P1040247.jpg
 

Jacob

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My go-to nail removal kit. I have been there with reclaimed Victorian floorboards, joists and stairs. The floorboard cut nails are easiest as they tend to be cut nails. I work from the underside of the board, snip the tail off close to the board, tap it with a hammer then use a punch to tap it out. I'll use a metal detector to find the buried nails, tacks and staples and sometimes a magnet on a string. The nails tend to be softer than modern types so a gentle approach with pincers is sometimes required. My sympathy goes out to your task ahead but - FREE, SEASONED, QUALITY WOOD.
View attachment 112699
Same kit as mine! More or less. I use a rare earth magnet instead of metal detector.
I'd add scrub plane as useful addition - doesn't matter if they hit a nail they only are for rough cutting and very easy to sharpen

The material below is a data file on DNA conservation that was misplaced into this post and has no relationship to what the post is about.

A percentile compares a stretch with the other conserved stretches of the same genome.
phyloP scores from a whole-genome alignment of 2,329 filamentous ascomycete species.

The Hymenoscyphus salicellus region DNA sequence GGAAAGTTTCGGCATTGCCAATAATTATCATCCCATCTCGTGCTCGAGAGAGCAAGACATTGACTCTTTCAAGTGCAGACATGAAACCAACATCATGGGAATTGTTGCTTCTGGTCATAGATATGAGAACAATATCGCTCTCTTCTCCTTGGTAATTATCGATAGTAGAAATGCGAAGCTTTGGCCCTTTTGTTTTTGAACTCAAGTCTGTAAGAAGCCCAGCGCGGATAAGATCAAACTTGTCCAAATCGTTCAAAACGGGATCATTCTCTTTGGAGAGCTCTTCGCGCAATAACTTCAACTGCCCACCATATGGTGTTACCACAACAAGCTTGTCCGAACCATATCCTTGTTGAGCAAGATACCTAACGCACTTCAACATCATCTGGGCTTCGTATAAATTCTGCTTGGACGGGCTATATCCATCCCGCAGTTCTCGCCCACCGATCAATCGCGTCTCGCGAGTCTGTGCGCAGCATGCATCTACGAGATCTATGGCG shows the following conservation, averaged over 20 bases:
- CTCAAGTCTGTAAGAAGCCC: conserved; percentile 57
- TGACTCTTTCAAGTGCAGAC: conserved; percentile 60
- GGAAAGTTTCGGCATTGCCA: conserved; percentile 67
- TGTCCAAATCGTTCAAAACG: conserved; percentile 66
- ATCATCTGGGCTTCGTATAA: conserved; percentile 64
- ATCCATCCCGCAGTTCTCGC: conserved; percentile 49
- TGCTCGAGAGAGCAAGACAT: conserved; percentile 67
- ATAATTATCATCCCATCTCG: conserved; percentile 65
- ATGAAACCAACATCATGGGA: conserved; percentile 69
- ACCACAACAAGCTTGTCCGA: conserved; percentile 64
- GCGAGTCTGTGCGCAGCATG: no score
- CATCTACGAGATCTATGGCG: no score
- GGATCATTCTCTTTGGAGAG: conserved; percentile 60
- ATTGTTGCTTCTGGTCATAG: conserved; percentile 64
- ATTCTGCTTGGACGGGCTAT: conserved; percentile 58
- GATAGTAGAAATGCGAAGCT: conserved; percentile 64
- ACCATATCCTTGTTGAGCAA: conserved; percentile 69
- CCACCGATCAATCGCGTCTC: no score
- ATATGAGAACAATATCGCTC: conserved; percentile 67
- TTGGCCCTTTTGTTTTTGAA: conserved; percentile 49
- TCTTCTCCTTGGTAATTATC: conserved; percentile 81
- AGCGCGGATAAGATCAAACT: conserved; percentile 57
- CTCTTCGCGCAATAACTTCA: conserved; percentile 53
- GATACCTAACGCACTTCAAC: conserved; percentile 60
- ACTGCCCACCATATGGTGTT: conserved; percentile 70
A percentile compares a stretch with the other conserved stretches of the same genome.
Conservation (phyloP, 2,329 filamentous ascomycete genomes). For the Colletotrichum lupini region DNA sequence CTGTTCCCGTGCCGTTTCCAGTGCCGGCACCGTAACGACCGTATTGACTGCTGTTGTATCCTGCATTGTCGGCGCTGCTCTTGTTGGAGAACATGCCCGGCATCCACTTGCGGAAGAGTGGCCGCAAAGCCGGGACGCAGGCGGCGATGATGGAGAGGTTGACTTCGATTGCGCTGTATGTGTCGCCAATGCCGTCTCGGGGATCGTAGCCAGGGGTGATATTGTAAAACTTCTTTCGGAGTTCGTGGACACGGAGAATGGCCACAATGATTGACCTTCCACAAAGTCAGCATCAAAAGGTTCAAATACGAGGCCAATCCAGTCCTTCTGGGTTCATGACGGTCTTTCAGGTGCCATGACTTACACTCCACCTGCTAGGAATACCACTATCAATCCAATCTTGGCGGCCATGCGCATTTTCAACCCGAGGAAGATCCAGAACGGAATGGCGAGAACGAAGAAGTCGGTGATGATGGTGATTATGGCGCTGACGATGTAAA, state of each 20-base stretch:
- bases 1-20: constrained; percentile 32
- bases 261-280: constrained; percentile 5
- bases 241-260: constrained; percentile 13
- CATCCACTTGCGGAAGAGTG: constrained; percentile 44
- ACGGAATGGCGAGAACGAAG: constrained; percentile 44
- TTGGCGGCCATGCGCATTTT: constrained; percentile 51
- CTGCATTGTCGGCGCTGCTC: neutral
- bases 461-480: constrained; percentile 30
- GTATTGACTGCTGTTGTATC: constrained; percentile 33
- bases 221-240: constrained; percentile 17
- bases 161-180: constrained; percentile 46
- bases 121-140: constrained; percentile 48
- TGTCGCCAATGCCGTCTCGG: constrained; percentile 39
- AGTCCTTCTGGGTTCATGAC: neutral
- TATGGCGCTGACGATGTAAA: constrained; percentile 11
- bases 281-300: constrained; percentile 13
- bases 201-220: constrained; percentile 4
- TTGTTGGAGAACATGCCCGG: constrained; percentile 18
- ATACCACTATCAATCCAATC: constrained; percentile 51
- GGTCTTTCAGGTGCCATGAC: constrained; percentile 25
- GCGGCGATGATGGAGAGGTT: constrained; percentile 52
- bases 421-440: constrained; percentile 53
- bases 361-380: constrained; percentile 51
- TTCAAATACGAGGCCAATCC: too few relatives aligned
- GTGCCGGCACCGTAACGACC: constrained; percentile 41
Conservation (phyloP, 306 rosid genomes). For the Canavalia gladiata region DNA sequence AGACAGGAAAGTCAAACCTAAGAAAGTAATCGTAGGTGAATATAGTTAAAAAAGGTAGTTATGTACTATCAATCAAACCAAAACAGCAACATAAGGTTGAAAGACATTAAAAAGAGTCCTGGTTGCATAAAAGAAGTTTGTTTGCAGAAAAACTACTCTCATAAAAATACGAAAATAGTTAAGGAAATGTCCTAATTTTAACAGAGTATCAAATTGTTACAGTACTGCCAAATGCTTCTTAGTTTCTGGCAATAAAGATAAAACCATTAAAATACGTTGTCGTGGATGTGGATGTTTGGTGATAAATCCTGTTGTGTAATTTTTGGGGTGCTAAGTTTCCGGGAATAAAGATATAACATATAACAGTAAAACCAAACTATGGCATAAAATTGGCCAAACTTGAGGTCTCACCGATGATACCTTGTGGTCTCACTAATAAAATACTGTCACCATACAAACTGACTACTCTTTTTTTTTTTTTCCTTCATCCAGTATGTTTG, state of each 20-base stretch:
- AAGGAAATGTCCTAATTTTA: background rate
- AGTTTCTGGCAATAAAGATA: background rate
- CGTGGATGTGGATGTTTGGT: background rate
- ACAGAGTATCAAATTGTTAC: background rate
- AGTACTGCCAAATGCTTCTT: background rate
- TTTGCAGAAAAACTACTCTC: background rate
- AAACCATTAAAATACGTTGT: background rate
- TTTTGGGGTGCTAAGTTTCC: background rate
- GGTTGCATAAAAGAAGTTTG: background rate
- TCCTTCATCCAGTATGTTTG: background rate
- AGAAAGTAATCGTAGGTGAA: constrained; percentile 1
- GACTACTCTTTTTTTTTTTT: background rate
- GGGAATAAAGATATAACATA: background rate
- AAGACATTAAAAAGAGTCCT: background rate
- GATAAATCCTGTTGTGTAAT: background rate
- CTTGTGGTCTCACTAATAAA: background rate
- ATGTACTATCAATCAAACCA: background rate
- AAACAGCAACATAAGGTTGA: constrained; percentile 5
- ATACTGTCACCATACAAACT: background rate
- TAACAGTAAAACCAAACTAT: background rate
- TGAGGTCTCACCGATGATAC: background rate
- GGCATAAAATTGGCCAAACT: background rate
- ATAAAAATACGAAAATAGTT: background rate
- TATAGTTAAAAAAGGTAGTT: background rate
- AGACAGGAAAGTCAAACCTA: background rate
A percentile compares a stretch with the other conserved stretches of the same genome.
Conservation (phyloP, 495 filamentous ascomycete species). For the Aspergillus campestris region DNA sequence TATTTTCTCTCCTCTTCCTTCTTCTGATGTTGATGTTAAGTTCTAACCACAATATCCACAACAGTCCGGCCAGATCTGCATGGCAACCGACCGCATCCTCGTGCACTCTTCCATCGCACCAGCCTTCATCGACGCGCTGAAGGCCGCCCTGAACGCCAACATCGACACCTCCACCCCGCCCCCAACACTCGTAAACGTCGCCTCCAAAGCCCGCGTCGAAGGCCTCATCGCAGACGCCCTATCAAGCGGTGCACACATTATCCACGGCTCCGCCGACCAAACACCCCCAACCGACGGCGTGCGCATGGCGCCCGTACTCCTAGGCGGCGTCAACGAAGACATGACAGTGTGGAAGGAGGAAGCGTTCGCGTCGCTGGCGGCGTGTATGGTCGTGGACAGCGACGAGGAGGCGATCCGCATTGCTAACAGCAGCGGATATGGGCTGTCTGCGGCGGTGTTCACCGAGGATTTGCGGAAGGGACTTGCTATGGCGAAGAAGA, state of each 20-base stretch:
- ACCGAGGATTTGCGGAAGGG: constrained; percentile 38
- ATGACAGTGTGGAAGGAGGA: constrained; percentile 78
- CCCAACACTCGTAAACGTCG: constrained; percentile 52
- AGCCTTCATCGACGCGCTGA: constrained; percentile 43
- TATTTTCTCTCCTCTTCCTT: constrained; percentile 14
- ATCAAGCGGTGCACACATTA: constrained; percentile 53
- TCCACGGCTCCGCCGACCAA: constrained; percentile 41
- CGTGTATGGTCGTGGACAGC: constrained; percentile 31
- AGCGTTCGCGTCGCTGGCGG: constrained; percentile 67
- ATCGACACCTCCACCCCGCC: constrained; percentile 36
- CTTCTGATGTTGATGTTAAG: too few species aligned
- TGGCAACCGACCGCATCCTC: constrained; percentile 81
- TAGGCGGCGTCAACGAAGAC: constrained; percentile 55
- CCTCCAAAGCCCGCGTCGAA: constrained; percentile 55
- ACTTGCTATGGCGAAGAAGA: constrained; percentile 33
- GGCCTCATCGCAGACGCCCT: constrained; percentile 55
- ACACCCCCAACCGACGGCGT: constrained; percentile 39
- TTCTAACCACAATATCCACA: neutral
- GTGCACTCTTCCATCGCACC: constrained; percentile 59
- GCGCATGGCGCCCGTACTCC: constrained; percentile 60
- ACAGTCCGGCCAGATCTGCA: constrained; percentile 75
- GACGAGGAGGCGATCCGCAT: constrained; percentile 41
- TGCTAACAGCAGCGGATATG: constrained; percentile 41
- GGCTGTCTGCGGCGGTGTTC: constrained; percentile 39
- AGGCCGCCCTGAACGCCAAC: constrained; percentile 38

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julianf

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I've never had much luck with de-nailing.

I have one of the bacho claw slide hammer things, which is said to be best, but I still find that, with old wood (century etc) the nails are rusted in and just break anyway.

I generally end up snapping them off at the surface and adapting my plans accordingly.
 

Jimmy69

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I have done this job twice in my life with floor boards. Ist time was when I 16 and my dad turned up with a truck load of maple flooring from the the John Player factory in Nottingham. He put me on that with no special tools at all. Gruelling work but the results were incredible and are still there to this day.
I must have forgotten how painful it was because I bought a load of old oak flooring from an old school gym and did my place throughout about 10 years ago.